>>>> "subject." A bit less is lost if the geographical name is a URI
>>>> within, say, GeoNames, that clearly indicates the
>>>> "geographicalness" of the value. But DC doesn't require URIs. This
>>>> is also true for temporal topics -- which probably actually need
>>>> their own property apart from geographical aspects, but that's
>>>> water under the bridge.
>>>>
>>>> I think changing the definition of dc:subject would, in fact, have
>>>> to also change the definition of dc:coverage. In addition, it would
>>>> require people to make the difficult distinction between "topically
>>>> about" and "geographically applicable," something that I think is
>>>> extremely hard and therefore not something we should require of
>>>> people using DC. The current situation is not ideal, by any means,
>>>> but I believe that the suggested change would make it worse.
>>>>
>>>> kc
>>>>
>>>> [1]http://loc.gov/marc/bibliographic/bd034.html [2]
>>>> http://www.loc.gov/marc/bibliographic/bd752.html
>>>>
>>>> On 2/24/12 1:20 PM, Thomas Baker wrote:
>>>>> Dear all,
>>>>>
>>>>> Since 2006, the usage "comment" for the definition of dc:subject
>>>>> (and since 2008, dcterms:subject) has included the following
>>>>> sentence [1,2,3]:
>>>>>
>>>>> To describe the spatial or temporal topic of the resource, use
>>>>> the Coverage element.
>>>>>
>>>>> The intent was to provide guidance on when to use Coverage:
>>>>>
>>>>> The spatial or temporal topic of the resource... [5]
>>>>>
>>>>> and when to use Subject, which had a clearly overlapping
>>>>> definition:
>>>>>
>>>>> The topic of the resource. [6]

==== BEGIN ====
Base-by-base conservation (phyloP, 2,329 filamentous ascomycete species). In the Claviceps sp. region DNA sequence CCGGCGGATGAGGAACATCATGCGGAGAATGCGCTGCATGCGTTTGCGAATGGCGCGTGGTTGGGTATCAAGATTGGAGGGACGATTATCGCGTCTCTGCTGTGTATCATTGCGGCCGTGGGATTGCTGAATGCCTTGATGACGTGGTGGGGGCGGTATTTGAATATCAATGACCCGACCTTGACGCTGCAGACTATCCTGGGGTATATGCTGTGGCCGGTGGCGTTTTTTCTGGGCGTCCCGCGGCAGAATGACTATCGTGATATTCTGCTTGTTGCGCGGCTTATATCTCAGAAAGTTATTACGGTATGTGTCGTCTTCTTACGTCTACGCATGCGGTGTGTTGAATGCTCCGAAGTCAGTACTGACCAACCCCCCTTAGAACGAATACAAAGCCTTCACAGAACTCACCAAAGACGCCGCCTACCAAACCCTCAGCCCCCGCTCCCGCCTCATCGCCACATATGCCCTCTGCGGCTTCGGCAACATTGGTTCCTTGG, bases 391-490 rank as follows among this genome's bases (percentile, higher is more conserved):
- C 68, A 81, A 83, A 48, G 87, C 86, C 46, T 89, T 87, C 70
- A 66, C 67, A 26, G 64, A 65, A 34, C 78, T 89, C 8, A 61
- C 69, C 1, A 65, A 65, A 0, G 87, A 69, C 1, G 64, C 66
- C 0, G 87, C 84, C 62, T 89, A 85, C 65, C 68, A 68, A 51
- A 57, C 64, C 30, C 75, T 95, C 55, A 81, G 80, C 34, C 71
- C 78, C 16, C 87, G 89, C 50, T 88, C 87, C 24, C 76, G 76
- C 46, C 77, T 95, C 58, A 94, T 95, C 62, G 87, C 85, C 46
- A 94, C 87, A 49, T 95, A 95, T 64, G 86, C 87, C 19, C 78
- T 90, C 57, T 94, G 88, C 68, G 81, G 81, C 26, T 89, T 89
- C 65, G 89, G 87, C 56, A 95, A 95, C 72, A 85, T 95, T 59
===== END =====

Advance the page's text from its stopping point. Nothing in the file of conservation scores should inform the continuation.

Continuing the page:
>>>>>
>>>>> I recently had a chat about this with Gordon, who points out --
>>>>> and I'll let him elaborate -- that current notions of subject
>>>>> ("aboutness") do not treat "spatial or temporal" topics
>>>>> separately from any other topics.
>>>>>
>>>>> In my reading of meeting notes and decision documents from the
>>>>> time (see "Background" below), the addition of the sentence
>>>>> quoted above to the Comment for Subject was not intended as a
>>>>> clarification of the formal definition of Subject, but rather as
>>>>> guidance about "which element to use" at a time when people
>>>>> commonly wanted to use the fifteen elements in non-overlapping
>>>>> ways.
>>>>>
>>>>> If this usage guideline is now unhelpful, should it be removed
>>>>> (after due process of course)?
>>>>>
>>>>> Tom
>>>>>
>>>>>
>>>>>
> ----------------------------------------------------------------------
>>>>>
>>>>>
>> Background
>>>>>
>>>>> The sentence from the Comment for Subject, quoted above, was
>>>>> added at the time the definition of Coverage was changed from:
>>>>>
>>>>> The extent or scope of the content of the resource. [4]
>>>>>
>>>>> to:
>>>>>
>>>>> The spatial or temporal topic of the resource, the spatial
>>>>> applicability of the resource, or the jurisdiction under which
>>>>> the resource is relevant. [5]
>>>>>
>>>>> as explained in [3].  This brought the definition of Coverage
>>>>> very close to the definition of Subject:
>>>>>
>>>>> The topic of the resource. [6]
>>>>>
>>>>> At the time, it was widely felt that Dublin Core elements should
>>>>> not overlap in meaning; indeed, it was not until 2008 that
>>>>> Creator was declared to be a subproperty of Contributor [7].  As
>>>>> near as I can tell, then, the sentence quoted above was added to
>>>>> the usage comment for Subject in an effort to provide guidance to
>>>>> users about "which element to use" in a case where two
>>>>> definitions clearly overlapped.
>>>>>
>>>>> [1] http://dublincore.org/documents/dcmi-terms/#subject [2]
>>>>> http://dublincore.org/documents/dcmi-terms/#terms-subject [3]
>>>>>
> http://dublincore.org/usage/decisions/2006/2006-03.dcmes-changes.shtml
>>>>>
>>>>>
>> [4] http://dublincore.org/documents/2006/08/28/dcmi-terms/#coverage
>>>>> [5]
>>>>> http://dublincore.org/documents/2006/12/18/dcmi-terms/#coverage
>>>>> [6]
>>>>> http://dublincore.org/documents/2006/12/18/dcmi-terms/#subject
>>>>> [7]
>>>>> http://dublincore.org/usage/decisions/2008/dcterms-changes/#sect-3
>>>>>
>>>>
>>>>
>>>>>
>> --
>>>> Karen Coyle [log in to unmask] http://kcoyle.net ph: 1-510-540-7596
>>>> m: 1-510-435-8234 skype: kcoylenet
>>
>> --
>> Karen Coyle
>> [log in to unmask] http://kcoyle.net
>> ph: 1-510-540-7596
>> m: 1-510-435-8234
>> skype: kcoylenet

-- 
Karen Coyle
[log in to unmask] http://kcoyle.net
ph: 1-510-540-7596
m: 1-510-435-8234
skype: kcoylenet